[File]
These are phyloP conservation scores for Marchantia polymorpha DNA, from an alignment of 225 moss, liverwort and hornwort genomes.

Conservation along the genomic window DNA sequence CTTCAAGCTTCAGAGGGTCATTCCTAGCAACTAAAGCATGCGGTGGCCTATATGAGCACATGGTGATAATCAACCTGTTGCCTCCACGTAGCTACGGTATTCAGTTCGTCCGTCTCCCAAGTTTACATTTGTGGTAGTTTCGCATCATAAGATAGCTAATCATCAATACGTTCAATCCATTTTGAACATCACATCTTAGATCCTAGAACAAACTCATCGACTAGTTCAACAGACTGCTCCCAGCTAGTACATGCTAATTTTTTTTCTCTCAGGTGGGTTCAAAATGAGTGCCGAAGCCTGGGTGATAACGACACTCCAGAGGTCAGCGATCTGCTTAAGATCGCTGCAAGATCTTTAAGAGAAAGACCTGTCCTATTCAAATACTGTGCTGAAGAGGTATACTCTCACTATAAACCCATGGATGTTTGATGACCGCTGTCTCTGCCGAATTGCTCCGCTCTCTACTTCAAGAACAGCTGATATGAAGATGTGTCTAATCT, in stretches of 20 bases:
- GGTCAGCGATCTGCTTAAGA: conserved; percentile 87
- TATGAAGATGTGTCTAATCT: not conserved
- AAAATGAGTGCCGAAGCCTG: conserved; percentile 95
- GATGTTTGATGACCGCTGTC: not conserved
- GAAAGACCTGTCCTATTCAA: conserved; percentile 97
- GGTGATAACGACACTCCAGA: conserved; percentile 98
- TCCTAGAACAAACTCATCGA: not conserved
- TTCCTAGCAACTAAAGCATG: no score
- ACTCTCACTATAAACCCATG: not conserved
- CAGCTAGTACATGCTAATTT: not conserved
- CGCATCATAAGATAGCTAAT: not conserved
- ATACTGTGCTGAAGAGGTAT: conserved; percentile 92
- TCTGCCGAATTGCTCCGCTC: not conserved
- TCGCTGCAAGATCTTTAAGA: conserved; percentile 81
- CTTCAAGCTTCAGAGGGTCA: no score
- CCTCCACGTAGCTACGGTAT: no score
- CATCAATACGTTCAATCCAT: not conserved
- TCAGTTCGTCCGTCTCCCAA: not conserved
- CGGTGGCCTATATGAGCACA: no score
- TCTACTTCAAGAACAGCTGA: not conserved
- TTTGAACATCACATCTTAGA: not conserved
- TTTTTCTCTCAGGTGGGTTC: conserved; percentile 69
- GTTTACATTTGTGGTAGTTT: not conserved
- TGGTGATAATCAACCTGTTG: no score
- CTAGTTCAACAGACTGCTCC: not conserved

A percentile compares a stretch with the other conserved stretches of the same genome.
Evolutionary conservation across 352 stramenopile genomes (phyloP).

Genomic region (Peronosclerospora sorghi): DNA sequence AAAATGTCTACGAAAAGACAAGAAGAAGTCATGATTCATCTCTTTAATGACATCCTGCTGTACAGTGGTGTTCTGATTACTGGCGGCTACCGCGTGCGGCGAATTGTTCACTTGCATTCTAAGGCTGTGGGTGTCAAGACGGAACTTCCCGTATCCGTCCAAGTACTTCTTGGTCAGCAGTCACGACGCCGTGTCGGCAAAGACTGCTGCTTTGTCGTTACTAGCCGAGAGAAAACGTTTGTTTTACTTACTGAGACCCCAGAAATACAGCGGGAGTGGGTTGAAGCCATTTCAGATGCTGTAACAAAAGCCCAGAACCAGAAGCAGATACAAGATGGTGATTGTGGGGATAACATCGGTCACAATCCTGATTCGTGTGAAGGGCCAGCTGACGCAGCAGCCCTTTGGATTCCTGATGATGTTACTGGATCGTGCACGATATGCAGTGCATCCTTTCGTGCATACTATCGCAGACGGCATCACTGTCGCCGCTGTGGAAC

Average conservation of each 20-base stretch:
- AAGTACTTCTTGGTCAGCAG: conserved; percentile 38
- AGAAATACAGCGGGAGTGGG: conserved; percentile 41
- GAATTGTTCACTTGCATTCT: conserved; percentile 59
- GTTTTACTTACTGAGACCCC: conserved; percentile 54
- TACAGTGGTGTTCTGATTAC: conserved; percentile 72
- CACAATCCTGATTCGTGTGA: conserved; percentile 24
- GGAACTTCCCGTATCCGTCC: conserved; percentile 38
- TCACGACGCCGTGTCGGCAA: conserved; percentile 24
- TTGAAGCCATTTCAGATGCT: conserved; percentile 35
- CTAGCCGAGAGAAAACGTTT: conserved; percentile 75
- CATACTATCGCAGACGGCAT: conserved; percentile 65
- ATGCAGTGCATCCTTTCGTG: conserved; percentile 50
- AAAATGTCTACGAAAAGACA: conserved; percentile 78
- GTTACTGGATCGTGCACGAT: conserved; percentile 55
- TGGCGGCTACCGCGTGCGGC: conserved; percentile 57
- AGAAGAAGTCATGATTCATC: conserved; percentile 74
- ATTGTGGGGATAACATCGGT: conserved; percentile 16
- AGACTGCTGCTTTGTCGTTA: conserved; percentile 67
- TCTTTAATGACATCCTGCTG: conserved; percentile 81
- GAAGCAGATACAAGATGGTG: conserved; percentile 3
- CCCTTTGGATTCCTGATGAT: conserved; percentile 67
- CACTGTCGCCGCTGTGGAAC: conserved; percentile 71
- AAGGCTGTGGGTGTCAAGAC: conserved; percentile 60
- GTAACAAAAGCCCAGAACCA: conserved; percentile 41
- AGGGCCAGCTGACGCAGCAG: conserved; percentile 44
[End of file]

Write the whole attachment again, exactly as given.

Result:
These are phyloP conservation scores for Marchantia polymorpha DNA, from an alignment of 225 moss, liverwort and hornwort genomes.

Conservation along the genomic window DNA sequence CTTCAAGCTTCAGAGGGTCATTCCTAGCAACTAAAGCATGCGGTGGCCTATATGAGCACATGGTGATAATCAACCTGTTGCCTCCACGTAGCTACGGTATTCAGTTCGTCCGTCTCCCAAGTTTACATTTGTGGTAGTTTCGCATCATAAGATAGCTAATCATCAATACGTTCAATCCATTTTGAACATCACATCTTAGATCCTAGAACAAACTCATCGACTAGTTCAACAGACTGCTCCCAGCTAGTACATGCTAATTTTTTTTCTCTCAGGTGGGTTCAAAATGAGTGCCGAAGCCTGGGTGATAACGACACTCCAGAGGTCAGCGATCTGCTTAAGATCGCTGCAAGATCTTTAAGAGAAAGACCTGTCCTATTCAAATACTGTGCTGAAGAGGTATACTCTCACTATAAACCCATGGATGTTTGATGACCGCTGTCTCTGCCGAATTGCTCCGCTCTCTACTTCAAGAACAGCTGATATGAAGATGTGTCTAATCT, in stretches of 20 bases:
- GGTCAGCGATCTGCTTAAGA: conserved; percentile 87
- TATGAAGATGTGTCTAATCT: not conserved
- AAAATGAGTGCCGAAGCCTG: conserved; percentile 95
- GATGTTTGATGACCGCTGTC: not conserved
- GAAAGACCTGTCCTATTCAA: conserved; percentile 97
- GGTGATAACGACACTCCAGA: conserved; percentile 98
- TCCTAGAACAAACTCATCGA: not conserved
- TTCCTAGCAACTAAAGCATG: no score
- ACTCTCACTATAAACCCATG: not conserved
- CAGCTAGTACATGCTAATTT: not conserved
- CGCATCATAAGATAGCTAAT: not conserved
- ATACTGTGCTGAAGAGGTAT: conserved; percentile 92
- TCTGCCGAATTGCTCCGCTC: not conserved
- TCGCTGCAAGATCTTTAAGA: conserved; percentile 81
- CTTCAAGCTTCAGAGGGTCA: no score
- CCTCCACGTAGCTACGGTAT: no score
- CATCAATACGTTCAATCCAT: not conserved
- TCAGTTCGTCCGTCTCCCAA: not conserved
- CGGTGGCCTATATGAGCACA: no score
- TCTACTTCAAGAACAGCTGA: not conserved
- TTTGAACATCACATCTTAGA: not conserved
- TTTTTCTCTCAGGTGGGTTC: conserved; percentile 69
- GTTTACATTTGTGGTAGTTT: not conserved
- TGGTGATAATCAACCTGTTG: no score
- CTAGTTCAACAGACTGCTCC: not conserved

A percentile compares a stretch with the other conserved stretches of the same genome.
Evolutionary conservation across 352 stramenopile genomes (phyloP).

Genomic region (Peronosclerospora sorghi): DNA sequence AAAATGTCTACGAAAAGACAAGAAGAAGTCATGATTCATCTCTTTAATGACATCCTGCTGTACAGTGGTGTTCTGATTACTGGCGGCTACCGCGTGCGGCGAATTGTTCACTTGCATTCTAAGGCTGTGGGTGTCAAGACGGAACTTCCCGTATCCGTCCAAGTACTTCTTGGTCAGCAGTCACGACGCCGTGTCGGCAAAGACTGCTGCTTTGTCGTTACTAGCCGAGAGAAAACGTTTGTTTTACTTACTGAGACCCCAGAAATACAGCGGGAGTGGGTTGAAGCCATTTCAGATGCTGTAACAAAAGCCCAGAACCAGAAGCAGATACAAGATGGTGATTGTGGGGATAACATCGGTCACAATCCTGATTCGTGTGAAGGGCCAGCTGACGCAGCAGCCCTTTGGATTCCTGATGATGTTACTGGATCGTGCACGATATGCAGTGCATCCTTTCGTGCATACTATCGCAGACGGCATCACTGTCGCCGCTGTGGAAC

Average conservation of each 20-base stretch:
- AAGTACTTCTTGGTCAGCAG: conserved; percentile 38
- AGAAATACAGCGGGAGTGGG: conserved; percentile 41
- GAATTGTTCACTTGCATTCT: conserved; percentile 59
- GTTTTACTTACTGAGACCCC: conserved; percentile 54
- TACAGTGGTGTTCTGATTAC: conserved; percentile 72
- CACAATCCTGATTCGTGTGA: conserved; percentile 24
- GGAACTTCCCGTATCCGTCC: conserved; percentile 38
- TCACGACGCCGTGTCGGCAA: conserved; percentile 24
- TTGAAGCCATTTCAGATGCT: conserved; percentile 35
- CTAGCCGAGAGAAAACGTTT: conserved; percentile 75
- CATACTATCGCAGACGGCAT: conserved; percentile 65
- ATGCAGTGCATCCTTTCGTG: conserved; percentile 50
- AAAATGTCTACGAAAAGACA: conserved; percentile 78
- GTTACTGGATCGTGCACGAT: conserved; percentile 55
- TGGCGGCTACCGCGTGCGGC: conserved; percentile 57
- AGAAGAAGTCATGATTCATC: conserved; percentile 74
- ATTGTGGGGATAACATCGGT: conserved; percentile 16
- AGACTGCTGCTTTGTCGTTA: conserved; percentile 67
- TCTTTAATGACATCCTGCTG: conserved; percentile 81
- GAAGCAGATACAAGATGGTG: conserved; percentile 3
- CCCTTTGGATTCCTGATGAT: conserved; percentile 67
- CACTGTCGCCGCTGTGGAAC: conserved; percentile 71
- AAGGCTGTGGGTGTCAAGAC: conserved; percentile 60
- GTAACAAAAGCCCAGAACCA: conserved; percentile 41
- AGGGCCAGCTGACGCAGCAG: conserved; percentile 44